A Beijing-based veteran photojournalist told the Global Times that even photo-selling platforms that claim to be fully committed to protecting photographers' rights are committing copyright infringement against them.
A close-up photo of former US President Bill Clinton that the photojournalist took in 2008 was later found to be on sale on the VCG website, without his permission. The photo, which was widely circulated and used as the cover of a book, eventually earned him only 160 yuan in compensation.
Li believes that Chinese media is still at a very embryonic stage in terms of image copyright protection compared to the West.
"The Western media has a professional and standard treatment for the image copyright issue going back a decade," he said, "If they want any photo, they will try all possible ways to find the photographer and ask for a purchase."
A report released by consulting institute zhiyan.org on the business prospects and investment credibility of image copyrights in China for 2018 to 2024 shows that demand for photo agencies in China has been on the rise in recent years due to the booming we-media industry.
In a bid to bring in more viewers through more attractive content, we-media emerged in 2012 bringing about an explosion in demand for images and photos. The report shows that in 2019, China's image and photo industry will see a market size of 20.7 billion yuan. The booming industry has pushed up image prices, but also brought more copyright infringement.
Many social media platform editors told the Global Times that they believe "images found on the search engine Baidu can be used directly." Baidu, China's main search engine, currently has no restrictions on the downloading of photos.
Global Times found that most social media platforms and some well-established traditional media do not clearly identify the author and source of the pictures they use, only stating that the pictures "come from the internet."
Chai Jijun, VCG founder, previously told bianews.com that the unauthorized use of pictures was a very serious problem among social media, and few outlets take the initiative to request reasonable authorization from picture-sharing platforms, adding that there are still large loopholes in regulating the use of new media images.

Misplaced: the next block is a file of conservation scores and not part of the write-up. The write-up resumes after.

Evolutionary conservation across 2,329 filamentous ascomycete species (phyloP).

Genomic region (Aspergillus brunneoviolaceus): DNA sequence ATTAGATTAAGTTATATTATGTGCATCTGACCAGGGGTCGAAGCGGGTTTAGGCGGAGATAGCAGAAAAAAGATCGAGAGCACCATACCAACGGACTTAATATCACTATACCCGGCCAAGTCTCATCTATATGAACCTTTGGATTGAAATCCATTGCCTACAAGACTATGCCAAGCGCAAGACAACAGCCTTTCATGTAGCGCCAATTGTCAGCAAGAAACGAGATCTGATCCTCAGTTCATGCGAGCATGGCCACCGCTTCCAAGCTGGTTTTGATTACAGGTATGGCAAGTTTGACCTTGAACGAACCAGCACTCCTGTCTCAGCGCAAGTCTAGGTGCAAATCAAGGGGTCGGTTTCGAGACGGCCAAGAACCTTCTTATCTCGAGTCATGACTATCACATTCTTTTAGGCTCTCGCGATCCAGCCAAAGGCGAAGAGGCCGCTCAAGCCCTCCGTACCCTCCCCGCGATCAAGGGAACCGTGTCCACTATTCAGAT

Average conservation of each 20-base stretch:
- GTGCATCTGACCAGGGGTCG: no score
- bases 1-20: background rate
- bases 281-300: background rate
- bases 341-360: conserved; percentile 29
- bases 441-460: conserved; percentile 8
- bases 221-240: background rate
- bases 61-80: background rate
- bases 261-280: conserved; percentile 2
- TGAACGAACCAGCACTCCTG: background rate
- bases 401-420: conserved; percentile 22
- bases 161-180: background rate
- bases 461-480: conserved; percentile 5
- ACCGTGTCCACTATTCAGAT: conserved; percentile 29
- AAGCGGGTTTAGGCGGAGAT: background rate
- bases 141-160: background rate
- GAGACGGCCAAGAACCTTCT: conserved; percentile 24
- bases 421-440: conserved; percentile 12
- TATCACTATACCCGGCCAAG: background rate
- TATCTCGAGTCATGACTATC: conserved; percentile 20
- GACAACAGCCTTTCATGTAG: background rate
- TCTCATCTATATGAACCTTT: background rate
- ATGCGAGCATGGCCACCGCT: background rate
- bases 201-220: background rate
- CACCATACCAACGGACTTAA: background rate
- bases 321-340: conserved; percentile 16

AI tech solutions
The lack of consequences for infringement and low awareness of copyright regulations make the tracking of piracy a tricky job.
However, artificial intelligence technology can be a big help in tracing the source of infringements.
In 2015, quanjing.com, another photo provider in China, started to develop AI image recognition technology at the same time as establishing its image gallery. Lü Chen, CEO and founder of quanjing.com, told Caijing, a Chinese business magazine, that the source of a pirated image can be determined by running the title of a WeChat official account or related webpage link in the system.
In addition, blockchain technology can assist with copyright registration and supervision. However, the AI technology is still in the preliminary development stage, and for AI technology developers, application and commercialization of the technology presents another bottleneck.
Respect for creators
"The essential problem lies in the low cost of infringement and high cost of safeguarding legal rights," Li told the Global Times. "Very few photographers will charge for a picture. Most settle the matter by leaving it unsettled, like me."
But he stresses that VCG has provided a way for photographers to make a profit. He said it would be even harder for an individual photographer to claim his rights in an infringement case if he does not work together with any platform.
Lian Chenghe, a lawyer from King & Wood Mallesons, told the Xinhua News Agency that intellectual property rights (IPR) protection still needs to be promoted and supervised by the relevant agencies. It is essential that administrative organs carry out law enforcement or administrative activities under the framework of the Copyright Law.
Doubts over VCG's business model should not result in the collapse of the hard-won social consensus on the protection of intellectual property rights. The heated discussion shows that people are paying more attention to the domestic protection of intellectual property rights.
"Copyright licensing may not always mean financial gain. What is more important is enforcement procedures and making rules than results. Giving respect to image providers and content creators is crucial," said Li.